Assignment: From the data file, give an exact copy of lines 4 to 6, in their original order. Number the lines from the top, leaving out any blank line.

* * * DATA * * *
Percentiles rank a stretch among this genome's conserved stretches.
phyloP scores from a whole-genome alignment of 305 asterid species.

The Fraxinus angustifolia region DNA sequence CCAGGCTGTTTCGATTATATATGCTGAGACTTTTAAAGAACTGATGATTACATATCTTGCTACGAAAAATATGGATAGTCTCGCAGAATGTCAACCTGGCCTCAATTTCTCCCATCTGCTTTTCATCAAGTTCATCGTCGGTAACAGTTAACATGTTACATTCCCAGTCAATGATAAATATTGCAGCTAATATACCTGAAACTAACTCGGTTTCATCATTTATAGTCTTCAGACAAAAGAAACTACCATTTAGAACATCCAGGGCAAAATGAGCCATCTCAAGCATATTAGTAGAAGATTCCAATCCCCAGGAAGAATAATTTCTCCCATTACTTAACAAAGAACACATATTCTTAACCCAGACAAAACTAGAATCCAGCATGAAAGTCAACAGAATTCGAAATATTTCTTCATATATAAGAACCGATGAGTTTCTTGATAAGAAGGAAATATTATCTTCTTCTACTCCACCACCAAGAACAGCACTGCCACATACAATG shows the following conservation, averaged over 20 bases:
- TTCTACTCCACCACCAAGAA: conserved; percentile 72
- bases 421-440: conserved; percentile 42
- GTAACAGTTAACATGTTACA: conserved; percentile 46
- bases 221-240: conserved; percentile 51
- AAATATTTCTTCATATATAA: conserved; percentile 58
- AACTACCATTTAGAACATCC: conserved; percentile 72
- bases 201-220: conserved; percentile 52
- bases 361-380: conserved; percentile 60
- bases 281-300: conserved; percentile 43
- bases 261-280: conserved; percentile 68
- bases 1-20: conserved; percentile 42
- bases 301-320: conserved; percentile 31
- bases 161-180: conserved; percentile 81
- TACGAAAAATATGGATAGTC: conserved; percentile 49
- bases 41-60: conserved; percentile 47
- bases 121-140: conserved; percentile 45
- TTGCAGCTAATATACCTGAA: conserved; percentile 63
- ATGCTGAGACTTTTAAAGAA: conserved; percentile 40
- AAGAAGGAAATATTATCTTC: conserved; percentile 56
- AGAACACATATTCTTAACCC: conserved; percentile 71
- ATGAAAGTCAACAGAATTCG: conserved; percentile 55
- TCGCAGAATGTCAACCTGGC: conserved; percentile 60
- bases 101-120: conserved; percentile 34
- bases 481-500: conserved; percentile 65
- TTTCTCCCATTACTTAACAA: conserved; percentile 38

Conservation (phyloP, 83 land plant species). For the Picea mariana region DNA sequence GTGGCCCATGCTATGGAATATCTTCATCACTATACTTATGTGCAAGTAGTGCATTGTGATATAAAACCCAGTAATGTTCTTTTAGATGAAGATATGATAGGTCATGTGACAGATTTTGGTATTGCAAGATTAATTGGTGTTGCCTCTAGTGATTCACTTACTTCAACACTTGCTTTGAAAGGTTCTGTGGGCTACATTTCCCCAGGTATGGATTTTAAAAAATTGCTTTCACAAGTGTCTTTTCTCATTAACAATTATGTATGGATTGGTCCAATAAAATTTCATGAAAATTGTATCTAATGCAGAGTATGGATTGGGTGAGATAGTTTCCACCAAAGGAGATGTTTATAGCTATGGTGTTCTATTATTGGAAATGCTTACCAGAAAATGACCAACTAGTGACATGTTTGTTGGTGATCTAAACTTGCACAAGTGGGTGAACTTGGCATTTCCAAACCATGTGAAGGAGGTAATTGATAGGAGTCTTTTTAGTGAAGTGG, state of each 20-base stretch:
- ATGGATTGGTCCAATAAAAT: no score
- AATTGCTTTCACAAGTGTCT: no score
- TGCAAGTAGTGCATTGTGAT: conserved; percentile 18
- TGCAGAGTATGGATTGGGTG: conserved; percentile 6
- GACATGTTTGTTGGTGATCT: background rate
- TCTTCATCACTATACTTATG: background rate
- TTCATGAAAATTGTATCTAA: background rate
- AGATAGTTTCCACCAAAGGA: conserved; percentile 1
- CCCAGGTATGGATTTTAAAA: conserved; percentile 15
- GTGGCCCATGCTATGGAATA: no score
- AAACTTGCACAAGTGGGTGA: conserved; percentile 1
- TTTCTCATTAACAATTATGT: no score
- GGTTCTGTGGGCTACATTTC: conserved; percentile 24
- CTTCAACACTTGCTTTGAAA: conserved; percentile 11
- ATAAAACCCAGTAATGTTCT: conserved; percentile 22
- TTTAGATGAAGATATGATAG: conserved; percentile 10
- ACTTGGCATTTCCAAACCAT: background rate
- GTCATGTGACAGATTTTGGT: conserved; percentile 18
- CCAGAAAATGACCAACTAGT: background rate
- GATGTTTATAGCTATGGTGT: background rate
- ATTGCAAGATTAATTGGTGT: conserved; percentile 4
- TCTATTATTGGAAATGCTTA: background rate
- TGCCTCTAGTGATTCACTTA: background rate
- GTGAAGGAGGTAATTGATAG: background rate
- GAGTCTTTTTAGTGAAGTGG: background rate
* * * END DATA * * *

- TTCTACTCCACCACCAAGAA: conserved; percentile 72
- bases 421-440: conserved; percentile 42
- GTAACAGTTAACATGTTACA: conserved; percentile 46